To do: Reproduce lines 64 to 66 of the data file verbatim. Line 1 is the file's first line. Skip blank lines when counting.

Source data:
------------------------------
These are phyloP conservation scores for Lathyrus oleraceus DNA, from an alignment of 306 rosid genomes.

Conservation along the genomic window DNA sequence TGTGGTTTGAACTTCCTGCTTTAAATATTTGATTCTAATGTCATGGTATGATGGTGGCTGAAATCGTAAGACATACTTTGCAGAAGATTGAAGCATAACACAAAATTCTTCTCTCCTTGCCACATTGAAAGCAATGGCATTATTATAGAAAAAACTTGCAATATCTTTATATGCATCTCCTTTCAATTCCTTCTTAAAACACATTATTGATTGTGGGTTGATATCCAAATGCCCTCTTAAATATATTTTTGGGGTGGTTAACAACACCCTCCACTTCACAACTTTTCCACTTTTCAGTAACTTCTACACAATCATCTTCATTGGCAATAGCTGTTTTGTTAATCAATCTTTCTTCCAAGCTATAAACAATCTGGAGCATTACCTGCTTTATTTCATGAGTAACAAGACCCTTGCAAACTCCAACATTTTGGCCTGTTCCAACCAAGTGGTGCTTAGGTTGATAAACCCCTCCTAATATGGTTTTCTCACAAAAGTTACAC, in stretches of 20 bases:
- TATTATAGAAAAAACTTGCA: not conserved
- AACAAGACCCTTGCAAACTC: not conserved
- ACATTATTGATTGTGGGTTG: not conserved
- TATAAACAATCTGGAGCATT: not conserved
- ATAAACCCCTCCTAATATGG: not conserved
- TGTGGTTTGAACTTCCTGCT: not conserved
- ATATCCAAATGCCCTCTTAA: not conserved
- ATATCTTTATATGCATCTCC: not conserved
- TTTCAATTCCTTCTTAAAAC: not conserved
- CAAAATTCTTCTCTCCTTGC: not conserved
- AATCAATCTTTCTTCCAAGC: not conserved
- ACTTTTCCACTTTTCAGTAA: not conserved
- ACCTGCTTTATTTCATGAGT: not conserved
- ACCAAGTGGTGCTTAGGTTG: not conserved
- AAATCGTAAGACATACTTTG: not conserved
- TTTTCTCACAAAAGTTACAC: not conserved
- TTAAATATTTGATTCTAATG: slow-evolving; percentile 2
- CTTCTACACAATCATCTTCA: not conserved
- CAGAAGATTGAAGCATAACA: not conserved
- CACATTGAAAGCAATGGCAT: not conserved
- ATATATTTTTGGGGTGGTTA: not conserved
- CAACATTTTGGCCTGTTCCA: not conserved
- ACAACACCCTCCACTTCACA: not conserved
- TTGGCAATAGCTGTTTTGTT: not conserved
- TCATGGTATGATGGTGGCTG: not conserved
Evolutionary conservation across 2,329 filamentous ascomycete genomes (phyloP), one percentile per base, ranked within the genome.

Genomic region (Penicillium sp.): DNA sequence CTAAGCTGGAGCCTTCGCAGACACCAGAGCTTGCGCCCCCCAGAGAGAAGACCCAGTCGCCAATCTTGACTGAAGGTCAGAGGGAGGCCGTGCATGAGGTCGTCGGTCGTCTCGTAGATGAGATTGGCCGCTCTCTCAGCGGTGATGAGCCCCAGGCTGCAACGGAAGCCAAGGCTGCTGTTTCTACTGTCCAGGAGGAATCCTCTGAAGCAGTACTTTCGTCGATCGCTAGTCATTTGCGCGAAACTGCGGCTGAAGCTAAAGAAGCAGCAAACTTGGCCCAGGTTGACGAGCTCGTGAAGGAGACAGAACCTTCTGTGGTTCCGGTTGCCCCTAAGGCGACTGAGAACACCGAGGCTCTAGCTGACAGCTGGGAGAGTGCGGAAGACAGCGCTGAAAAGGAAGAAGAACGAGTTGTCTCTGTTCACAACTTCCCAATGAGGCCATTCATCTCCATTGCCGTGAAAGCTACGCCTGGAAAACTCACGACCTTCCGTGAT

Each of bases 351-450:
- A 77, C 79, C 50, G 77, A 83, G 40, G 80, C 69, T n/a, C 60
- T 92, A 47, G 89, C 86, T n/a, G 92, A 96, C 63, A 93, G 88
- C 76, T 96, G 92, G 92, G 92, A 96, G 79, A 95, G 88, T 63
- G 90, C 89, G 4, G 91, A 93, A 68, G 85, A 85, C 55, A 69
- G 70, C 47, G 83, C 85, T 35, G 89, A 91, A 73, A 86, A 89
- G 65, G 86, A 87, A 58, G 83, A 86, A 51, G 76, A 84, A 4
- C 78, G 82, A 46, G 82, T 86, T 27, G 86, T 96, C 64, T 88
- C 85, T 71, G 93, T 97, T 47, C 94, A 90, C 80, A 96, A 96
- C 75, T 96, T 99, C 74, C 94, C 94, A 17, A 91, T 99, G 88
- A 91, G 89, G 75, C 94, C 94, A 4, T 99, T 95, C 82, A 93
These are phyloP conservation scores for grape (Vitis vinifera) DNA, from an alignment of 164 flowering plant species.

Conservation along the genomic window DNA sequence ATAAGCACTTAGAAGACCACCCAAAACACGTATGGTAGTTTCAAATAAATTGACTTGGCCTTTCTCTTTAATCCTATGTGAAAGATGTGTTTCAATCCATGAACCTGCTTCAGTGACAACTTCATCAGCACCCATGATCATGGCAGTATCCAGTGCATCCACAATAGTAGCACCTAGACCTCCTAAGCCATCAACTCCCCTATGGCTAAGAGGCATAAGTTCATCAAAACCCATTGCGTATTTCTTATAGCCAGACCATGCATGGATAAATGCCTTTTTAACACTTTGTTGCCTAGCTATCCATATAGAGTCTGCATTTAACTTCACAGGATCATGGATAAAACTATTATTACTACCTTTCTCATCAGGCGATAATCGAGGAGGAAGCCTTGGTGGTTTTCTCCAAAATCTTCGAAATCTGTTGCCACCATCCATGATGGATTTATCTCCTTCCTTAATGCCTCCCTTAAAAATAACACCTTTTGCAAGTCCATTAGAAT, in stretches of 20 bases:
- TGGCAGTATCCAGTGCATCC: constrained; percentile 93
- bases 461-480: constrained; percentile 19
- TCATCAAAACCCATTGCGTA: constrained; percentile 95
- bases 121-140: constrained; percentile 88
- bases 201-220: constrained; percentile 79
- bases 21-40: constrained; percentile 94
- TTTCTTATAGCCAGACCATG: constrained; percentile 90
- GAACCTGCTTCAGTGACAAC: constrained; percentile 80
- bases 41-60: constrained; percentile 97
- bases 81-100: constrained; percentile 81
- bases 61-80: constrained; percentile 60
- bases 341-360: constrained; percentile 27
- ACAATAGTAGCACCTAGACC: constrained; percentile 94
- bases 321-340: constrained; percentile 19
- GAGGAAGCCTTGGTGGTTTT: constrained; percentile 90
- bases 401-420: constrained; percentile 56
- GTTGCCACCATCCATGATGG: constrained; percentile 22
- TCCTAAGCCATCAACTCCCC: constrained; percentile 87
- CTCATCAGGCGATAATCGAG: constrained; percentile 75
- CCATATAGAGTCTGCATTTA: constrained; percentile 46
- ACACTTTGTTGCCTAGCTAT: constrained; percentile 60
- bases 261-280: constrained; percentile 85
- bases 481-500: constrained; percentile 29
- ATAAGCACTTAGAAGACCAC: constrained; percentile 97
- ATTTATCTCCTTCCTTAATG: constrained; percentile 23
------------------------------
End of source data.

- bases 261-280: constrained; percentile 85
- bases 481-500: constrained; percentile 29
- ATAAGCACTTAGAAGACCAC: constrained; percentile 97